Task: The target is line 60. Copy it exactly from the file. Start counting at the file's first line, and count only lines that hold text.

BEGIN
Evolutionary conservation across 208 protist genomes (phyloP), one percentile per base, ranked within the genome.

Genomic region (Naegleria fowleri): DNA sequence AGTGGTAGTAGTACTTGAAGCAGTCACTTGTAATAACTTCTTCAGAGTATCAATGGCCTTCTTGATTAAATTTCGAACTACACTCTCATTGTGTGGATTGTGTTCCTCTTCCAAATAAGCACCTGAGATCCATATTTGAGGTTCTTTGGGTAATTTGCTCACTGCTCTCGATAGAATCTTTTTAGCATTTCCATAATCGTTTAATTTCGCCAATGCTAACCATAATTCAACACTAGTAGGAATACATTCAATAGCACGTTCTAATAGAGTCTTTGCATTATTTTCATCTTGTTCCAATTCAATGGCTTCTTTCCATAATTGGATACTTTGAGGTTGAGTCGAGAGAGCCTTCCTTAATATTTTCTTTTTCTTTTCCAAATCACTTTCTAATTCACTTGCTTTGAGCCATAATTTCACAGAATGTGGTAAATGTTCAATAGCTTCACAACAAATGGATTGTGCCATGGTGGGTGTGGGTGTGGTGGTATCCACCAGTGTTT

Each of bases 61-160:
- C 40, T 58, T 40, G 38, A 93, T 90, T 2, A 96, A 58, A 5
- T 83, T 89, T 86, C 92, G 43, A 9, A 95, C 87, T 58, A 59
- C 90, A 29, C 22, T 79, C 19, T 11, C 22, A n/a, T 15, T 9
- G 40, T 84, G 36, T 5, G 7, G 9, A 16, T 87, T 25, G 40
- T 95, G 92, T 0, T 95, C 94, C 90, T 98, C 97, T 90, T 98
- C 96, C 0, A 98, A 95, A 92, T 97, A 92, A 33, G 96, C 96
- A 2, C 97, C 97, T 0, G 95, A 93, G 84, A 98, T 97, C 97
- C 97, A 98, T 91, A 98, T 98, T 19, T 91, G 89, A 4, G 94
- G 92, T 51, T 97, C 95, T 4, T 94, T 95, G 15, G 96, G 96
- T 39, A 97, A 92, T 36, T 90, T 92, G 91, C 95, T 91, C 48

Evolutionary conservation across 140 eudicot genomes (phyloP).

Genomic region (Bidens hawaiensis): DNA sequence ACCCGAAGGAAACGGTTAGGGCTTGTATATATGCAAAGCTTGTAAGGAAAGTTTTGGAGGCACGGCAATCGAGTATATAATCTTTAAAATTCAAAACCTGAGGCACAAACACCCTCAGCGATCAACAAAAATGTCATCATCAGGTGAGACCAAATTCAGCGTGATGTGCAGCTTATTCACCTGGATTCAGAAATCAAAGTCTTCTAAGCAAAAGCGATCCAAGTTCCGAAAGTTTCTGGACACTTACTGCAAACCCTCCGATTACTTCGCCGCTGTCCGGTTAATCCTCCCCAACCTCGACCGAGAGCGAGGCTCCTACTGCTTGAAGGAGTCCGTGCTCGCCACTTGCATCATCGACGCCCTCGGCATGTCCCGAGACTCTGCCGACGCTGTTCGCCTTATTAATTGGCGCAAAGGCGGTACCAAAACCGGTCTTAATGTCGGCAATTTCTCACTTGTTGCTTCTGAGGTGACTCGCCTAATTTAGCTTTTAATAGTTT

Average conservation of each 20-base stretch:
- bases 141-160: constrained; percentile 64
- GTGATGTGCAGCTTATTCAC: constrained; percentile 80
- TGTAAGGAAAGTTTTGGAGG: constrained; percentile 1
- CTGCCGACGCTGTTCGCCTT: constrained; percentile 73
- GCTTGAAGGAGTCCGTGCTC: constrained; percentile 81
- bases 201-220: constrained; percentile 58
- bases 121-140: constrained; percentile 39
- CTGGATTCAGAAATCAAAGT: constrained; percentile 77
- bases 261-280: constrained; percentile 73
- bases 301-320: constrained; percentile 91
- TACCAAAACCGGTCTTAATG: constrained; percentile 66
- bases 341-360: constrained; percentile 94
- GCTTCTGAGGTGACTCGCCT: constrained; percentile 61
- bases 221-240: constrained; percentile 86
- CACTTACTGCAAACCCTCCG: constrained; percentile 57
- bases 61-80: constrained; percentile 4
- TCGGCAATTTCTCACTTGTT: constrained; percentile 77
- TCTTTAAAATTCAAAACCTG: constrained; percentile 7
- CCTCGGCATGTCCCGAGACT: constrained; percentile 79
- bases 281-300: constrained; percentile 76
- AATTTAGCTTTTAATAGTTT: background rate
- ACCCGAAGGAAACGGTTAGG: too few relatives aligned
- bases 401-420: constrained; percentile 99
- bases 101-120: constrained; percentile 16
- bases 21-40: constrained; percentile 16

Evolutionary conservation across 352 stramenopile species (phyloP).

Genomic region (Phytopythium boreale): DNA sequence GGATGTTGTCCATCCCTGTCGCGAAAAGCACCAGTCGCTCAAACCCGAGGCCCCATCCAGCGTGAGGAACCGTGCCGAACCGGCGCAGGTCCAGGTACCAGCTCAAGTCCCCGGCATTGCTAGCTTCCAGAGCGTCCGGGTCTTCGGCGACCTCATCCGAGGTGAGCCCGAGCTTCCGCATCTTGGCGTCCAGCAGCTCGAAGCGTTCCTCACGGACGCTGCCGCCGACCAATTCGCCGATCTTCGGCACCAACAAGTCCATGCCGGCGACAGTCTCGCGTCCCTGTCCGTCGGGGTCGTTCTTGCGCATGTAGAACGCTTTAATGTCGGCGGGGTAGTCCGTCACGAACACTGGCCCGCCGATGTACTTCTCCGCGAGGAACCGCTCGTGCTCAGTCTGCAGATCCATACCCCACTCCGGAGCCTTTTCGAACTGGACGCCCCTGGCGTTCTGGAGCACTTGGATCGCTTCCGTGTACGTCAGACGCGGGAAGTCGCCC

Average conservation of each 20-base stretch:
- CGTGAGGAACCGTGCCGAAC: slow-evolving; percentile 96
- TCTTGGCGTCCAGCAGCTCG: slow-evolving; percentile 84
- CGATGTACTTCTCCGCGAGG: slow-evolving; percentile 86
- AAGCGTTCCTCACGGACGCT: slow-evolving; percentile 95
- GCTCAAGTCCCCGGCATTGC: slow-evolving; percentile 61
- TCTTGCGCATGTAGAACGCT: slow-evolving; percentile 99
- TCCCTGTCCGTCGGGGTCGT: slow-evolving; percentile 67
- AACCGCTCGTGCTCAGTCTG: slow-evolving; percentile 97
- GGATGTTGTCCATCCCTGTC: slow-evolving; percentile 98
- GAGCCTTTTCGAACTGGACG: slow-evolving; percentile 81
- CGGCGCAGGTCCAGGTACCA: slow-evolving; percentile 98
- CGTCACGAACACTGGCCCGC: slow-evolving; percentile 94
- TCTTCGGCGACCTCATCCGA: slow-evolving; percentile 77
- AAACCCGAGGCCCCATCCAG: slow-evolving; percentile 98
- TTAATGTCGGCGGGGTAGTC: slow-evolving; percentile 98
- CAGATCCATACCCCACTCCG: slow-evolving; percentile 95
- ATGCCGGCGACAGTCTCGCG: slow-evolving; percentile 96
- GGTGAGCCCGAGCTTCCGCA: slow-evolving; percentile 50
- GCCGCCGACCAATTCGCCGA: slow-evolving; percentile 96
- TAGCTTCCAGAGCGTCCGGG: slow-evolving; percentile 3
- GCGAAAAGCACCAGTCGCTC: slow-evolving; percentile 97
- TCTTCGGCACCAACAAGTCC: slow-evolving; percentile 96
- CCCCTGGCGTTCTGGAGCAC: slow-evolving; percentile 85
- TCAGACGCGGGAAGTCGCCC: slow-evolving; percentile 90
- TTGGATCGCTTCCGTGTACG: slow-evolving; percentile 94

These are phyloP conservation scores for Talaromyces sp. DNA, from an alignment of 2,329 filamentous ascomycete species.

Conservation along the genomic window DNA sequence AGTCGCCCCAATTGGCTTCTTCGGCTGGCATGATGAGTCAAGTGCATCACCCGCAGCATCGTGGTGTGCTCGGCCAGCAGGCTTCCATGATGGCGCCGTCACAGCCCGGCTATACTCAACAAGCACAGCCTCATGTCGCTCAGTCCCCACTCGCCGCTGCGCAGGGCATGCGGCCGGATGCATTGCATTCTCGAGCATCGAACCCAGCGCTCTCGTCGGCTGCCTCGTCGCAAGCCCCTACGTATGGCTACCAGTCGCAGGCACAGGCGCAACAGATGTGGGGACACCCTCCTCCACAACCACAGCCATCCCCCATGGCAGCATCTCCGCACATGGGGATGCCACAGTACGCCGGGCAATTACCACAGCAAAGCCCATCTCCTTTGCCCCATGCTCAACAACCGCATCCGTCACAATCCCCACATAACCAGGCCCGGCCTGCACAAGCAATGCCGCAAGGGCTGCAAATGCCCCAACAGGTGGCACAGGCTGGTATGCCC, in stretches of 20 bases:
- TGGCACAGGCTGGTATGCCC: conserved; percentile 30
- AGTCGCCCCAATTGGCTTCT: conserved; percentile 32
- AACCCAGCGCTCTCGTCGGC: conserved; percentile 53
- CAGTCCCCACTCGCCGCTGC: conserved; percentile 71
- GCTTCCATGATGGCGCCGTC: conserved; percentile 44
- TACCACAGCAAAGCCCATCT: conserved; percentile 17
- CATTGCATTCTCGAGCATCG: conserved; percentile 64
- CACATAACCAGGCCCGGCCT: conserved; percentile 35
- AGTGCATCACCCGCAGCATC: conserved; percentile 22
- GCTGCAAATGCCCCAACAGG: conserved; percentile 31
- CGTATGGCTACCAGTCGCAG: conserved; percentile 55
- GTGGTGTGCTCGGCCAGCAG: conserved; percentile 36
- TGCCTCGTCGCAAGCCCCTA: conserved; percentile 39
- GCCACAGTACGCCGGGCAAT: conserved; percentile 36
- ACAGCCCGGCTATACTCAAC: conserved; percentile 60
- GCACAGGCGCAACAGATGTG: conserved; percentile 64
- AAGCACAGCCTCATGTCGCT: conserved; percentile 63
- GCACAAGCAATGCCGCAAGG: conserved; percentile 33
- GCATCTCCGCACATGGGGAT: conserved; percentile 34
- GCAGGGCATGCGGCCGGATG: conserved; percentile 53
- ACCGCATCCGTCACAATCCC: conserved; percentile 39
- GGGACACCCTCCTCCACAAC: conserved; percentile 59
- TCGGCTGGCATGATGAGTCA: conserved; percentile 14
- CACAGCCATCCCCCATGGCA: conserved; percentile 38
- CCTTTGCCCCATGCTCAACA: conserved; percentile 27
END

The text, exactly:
- CAGATCCATACCCCACTCCG: slow-evolving; percentile 95